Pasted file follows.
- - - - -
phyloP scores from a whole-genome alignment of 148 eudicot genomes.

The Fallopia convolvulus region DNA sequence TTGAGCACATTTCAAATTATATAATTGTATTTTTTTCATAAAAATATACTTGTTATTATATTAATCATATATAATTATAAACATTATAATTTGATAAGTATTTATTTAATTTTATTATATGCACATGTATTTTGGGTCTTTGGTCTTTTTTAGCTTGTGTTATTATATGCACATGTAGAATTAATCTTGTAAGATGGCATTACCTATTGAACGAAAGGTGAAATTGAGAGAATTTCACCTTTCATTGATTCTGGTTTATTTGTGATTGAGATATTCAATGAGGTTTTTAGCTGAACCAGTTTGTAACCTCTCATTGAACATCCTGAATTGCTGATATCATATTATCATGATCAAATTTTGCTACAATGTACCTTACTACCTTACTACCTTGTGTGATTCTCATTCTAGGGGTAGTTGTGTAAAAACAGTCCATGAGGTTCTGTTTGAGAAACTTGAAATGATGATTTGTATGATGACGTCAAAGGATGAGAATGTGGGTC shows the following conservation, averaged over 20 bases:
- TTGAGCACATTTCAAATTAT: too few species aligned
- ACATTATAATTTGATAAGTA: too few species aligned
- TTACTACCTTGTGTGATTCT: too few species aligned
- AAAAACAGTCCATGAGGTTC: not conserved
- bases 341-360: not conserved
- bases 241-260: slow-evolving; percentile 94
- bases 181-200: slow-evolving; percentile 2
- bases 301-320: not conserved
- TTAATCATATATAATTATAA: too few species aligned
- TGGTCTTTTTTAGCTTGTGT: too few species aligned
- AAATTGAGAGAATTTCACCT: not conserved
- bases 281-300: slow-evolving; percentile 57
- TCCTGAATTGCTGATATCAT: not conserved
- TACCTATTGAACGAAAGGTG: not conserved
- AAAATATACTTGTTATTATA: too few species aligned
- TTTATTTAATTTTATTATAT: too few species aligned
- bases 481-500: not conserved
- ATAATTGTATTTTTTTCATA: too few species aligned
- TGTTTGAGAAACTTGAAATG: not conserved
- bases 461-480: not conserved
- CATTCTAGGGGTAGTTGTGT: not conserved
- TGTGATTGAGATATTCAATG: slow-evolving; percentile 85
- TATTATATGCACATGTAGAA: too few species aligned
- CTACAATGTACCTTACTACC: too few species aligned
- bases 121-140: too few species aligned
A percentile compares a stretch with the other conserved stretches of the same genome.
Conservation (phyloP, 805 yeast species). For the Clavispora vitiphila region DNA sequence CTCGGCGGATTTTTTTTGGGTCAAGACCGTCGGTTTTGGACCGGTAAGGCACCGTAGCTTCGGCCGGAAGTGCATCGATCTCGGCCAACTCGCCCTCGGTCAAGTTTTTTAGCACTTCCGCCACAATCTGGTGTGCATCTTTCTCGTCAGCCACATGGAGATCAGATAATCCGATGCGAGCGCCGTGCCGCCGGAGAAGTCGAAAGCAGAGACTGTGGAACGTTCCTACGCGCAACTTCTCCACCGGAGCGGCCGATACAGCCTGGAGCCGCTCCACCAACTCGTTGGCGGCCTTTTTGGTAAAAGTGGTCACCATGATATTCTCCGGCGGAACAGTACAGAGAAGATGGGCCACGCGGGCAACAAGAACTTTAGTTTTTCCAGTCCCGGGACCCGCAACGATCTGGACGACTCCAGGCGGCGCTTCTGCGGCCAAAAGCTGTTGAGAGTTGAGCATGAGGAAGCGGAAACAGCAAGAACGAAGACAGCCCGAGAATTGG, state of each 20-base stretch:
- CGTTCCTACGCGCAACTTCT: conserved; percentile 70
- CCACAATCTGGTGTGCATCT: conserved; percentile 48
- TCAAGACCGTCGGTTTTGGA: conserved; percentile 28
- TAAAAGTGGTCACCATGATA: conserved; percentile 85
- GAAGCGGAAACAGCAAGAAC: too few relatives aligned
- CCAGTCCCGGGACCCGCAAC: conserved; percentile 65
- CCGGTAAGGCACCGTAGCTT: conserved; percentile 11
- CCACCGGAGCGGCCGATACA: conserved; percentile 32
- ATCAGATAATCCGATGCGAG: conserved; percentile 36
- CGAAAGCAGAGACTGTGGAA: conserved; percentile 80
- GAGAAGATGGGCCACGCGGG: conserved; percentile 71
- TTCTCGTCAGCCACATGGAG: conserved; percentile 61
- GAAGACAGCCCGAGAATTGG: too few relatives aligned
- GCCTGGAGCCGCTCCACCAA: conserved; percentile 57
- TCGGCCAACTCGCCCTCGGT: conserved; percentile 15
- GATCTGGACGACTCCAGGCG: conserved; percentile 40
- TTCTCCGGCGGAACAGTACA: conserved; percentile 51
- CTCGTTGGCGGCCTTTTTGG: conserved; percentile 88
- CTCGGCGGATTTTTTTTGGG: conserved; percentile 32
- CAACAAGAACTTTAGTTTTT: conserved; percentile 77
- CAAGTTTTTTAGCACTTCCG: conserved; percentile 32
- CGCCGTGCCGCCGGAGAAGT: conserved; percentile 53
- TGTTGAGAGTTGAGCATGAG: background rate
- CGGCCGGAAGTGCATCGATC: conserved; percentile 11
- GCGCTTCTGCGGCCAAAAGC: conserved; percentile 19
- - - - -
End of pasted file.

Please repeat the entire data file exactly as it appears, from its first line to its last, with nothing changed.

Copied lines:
phyloP scores from a whole-genome alignment of 148 eudicot genomes.

The Fallopia convolvulus region DNA sequence TTGAGCACATTTCAAATTATATAATTGTATTTTTTTCATAAAAATATACTTGTTATTATATTAATCATATATAATTATAAACATTATAATTTGATAAGTATTTATTTAATTTTATTATATGCACATGTATTTTGGGTCTTTGGTCTTTTTTAGCTTGTGTTATTATATGCACATGTAGAATTAATCTTGTAAGATGGCATTACCTATTGAACGAAAGGTGAAATTGAGAGAATTTCACCTTTCATTGATTCTGGTTTATTTGTGATTGAGATATTCAATGAGGTTTTTAGCTGAACCAGTTTGTAACCTCTCATTGAACATCCTGAATTGCTGATATCATATTATCATGATCAAATTTTGCTACAATGTACCTTACTACCTTACTACCTTGTGTGATTCTCATTCTAGGGGTAGTTGTGTAAAAACAGTCCATGAGGTTCTGTTTGAGAAACTTGAAATGATGATTTGTATGATGACGTCAAAGGATGAGAATGTGGGTC shows the following conservation, averaged over 20 bases:
- TTGAGCACATTTCAAATTAT: too few species aligned
- ACATTATAATTTGATAAGTA: too few species aligned
- TTACTACCTTGTGTGATTCT: too few species aligned
- AAAAACAGTCCATGAGGTTC: not conserved
- bases 341-360: not conserved
- bases 241-260: slow-evolving; percentile 94
- bases 181-200: slow-evolving; percentile 2
- bases 301-320: not conserved
- TTAATCATATATAATTATAA: too few species aligned
- TGGTCTTTTTTAGCTTGTGT: too few species aligned
- AAATTGAGAGAATTTCACCT: not conserved
- bases 281-300: slow-evolving; percentile 57
- TCCTGAATTGCTGATATCAT: not conserved
- TACCTATTGAACGAAAGGTG: not conserved
- AAAATATACTTGTTATTATA: too few species aligned
- TTTATTTAATTTTATTATAT: too few species aligned
- bases 481-500: not conserved
- ATAATTGTATTTTTTTCATA: too few species aligned
- TGTTTGAGAAACTTGAAATG: not conserved
- bases 461-480: not conserved
- CATTCTAGGGGTAGTTGTGT: not conserved
- TGTGATTGAGATATTCAATG: slow-evolving; percentile 85
- TATTATATGCACATGTAGAA: too few species aligned
- CTACAATGTACCTTACTACC: too few species aligned
- bases 121-140: too few species aligned
A percentile compares a stretch with the other conserved stretches of the same genome.
Conservation (phyloP, 805 yeast species). For the Clavispora vitiphila region DNA sequence CTCGGCGGATTTTTTTTGGGTCAAGACCGTCGGTTTTGGACCGGTAAGGCACCGTAGCTTCGGCCGGAAGTGCATCGATCTCGGCCAACTCGCCCTCGGTCAAGTTTTTTAGCACTTCCGCCACAATCTGGTGTGCATCTTTCTCGTCAGCCACATGGAGATCAGATAATCCGATGCGAGCGCCGTGCCGCCGGAGAAGTCGAAAGCAGAGACTGTGGAACGTTCCTACGCGCAACTTCTCCACCGGAGCGGCCGATACAGCCTGGAGCCGCTCCACCAACTCGTTGGCGGCCTTTTTGGTAAAAGTGGTCACCATGATATTCTCCGGCGGAACAGTACAGAGAAGATGGGCCACGCGGGCAACAAGAACTTTAGTTTTTCCAGTCCCGGGACCCGCAACGATCTGGACGACTCCAGGCGGCGCTTCTGCGGCCAAAAGCTGTTGAGAGTTGAGCATGAGGAAGCGGAAACAGCAAGAACGAAGACAGCCCGAGAATTGG, state of each 20-base stretch:
- CGTTCCTACGCGCAACTTCT: conserved; percentile 70
- CCACAATCTGGTGTGCATCT: conserved; percentile 48
- TCAAGACCGTCGGTTTTGGA: conserved; percentile 28
- TAAAAGTGGTCACCATGATA: conserved; percentile 85
- GAAGCGGAAACAGCAAGAAC: too few relatives aligned
- CCAGTCCCGGGACCCGCAAC: conserved; percentile 65
- CCGGTAAGGCACCGTAGCTT: conserved; percentile 11
- CCACCGGAGCGGCCGATACA: conserved; percentile 32
- ATCAGATAATCCGATGCGAG: conserved; percentile 36
- CGAAAGCAGAGACTGTGGAA: conserved; percentile 80
- GAGAAGATGGGCCACGCGGG: conserved; percentile 71
- TTCTCGTCAGCCACATGGAG: conserved; percentile 61
- GAAGACAGCCCGAGAATTGG: too few relatives aligned
- GCCTGGAGCCGCTCCACCAA: conserved; percentile 57
- TCGGCCAACTCGCCCTCGGT: conserved; percentile 15
- GATCTGGACGACTCCAGGCG: conserved; percentile 40
- TTCTCCGGCGGAACAGTACA: conserved; percentile 51
- CTCGTTGGCGGCCTTTTTGG: conserved; percentile 88
- CTCGGCGGATTTTTTTTGGG: conserved; percentile 32
- CAACAAGAACTTTAGTTTTT: conserved; percentile 77
- CAAGTTTTTTAGCACTTCCG: conserved; percentile 32
- CGCCGTGCCGCCGGAGAAGT: conserved; percentile 53
- TGTTGAGAGTTGAGCATGAG: background rate
- CGGCCGGAAGTGCATCGATC: conserved; percentile 11
- GCGCTTCTGCGGCCAAAAGC: conserved; percentile 19